Introduction to Deutsche Telekom's Honeypot Project

Deutsche Telekom’s honeypot project was started in 2010 by a small group of enthusiasts. We initially started with Lukas Rist’s great Glastopf web honeypot and soon added further honeypot daemons like kippo, honeytrap and dionaea. Over the next years we deployed more and more honeypots.

Data captured on our honeypot sensors is visualized on our Sicherheitstacho and we further use the information e.g. to inform our customers regarding infections.

We currently run about 180 honeypot sensors as part of Deutsche Telekom’s early warning system. Individual maintenance of such large number of systems became a time consuming and painful task. As a first step we created a standardized Raspberry PI honeypot image, which is managed by Puppet and distributed across our national subsidiaries. To increase the efficiency even more, we decided to build T-Pot, a highly modular approach.


Please understand that we cannot provide support on an individual basis. We will try to address questions, bugs and problems on our GitHub issue list.


We want to thank the following people / organizations / projects for their great work.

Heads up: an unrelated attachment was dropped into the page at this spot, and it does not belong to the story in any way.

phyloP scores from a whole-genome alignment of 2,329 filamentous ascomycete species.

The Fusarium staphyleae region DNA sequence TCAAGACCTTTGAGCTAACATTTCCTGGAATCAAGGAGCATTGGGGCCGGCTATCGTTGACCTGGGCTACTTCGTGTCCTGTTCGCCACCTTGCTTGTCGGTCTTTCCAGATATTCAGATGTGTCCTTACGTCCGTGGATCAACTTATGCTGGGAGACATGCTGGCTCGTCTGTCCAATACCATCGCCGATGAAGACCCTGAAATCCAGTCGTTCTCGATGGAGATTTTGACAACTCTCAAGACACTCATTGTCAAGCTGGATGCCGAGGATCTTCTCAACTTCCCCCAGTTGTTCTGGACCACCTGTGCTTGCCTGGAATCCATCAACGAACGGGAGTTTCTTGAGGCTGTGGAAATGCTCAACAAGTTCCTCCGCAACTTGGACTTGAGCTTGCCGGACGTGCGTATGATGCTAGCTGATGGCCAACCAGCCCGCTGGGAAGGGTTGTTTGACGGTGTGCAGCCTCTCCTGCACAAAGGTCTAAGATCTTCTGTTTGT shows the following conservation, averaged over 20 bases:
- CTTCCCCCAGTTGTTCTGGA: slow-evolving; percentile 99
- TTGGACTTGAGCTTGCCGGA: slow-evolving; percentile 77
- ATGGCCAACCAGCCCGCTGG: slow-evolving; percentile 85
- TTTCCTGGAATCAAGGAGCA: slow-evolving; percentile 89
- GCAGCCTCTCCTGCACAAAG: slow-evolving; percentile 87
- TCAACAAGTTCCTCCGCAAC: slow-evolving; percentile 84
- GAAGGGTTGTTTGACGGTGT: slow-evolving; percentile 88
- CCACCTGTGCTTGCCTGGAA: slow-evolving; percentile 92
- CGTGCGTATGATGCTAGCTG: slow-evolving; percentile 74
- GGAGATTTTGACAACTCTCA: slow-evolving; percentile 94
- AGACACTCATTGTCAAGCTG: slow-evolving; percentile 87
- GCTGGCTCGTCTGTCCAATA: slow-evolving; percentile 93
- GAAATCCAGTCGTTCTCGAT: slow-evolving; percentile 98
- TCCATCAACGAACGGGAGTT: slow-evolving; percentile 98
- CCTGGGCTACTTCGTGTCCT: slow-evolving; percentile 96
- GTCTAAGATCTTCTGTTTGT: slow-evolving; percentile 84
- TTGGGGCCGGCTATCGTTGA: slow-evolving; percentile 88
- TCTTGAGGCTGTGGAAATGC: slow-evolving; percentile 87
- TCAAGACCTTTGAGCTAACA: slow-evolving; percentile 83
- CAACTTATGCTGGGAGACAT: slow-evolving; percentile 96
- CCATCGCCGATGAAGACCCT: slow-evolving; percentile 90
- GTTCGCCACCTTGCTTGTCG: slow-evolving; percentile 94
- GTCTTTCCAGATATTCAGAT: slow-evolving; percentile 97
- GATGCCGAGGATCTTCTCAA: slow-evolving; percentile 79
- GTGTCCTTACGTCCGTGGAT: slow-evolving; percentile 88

• Lutz Wischmann (our consultant / friend / main developer of Sicherheitstacho / Honeypot backend systems)
  • Honeypot developers for their patient support for our individual feature requests
  • The Honeynet Project for providing great tools and a platform for discussion
  • Christian Müller / Mark Bolten from CRONON / Strato for (as always) great support
  • Andreas Kraft & Alexander Mannecke for their cool dsl router protection demo based on honeypot data and the mobile sicherheitstacho app

Deutsche Telekom’s Honeypot Team

The team consists of several people, who spend some work time and private time on this project.

  • Markus Schroer
  • Rainer Schmidt
  • Markus Schmall
  • André Vorbach
  • Marco Ochse
  • Norbert Krummen
  • another unnamed individual ;-)

Initial Jekyll template written by Dirk Fabisch

A medium inspired Jekyll blog theme. The basic idea came from the Ghost theme Readium 2.0. I use mediator on my own blog The Base.

You can download the theme here: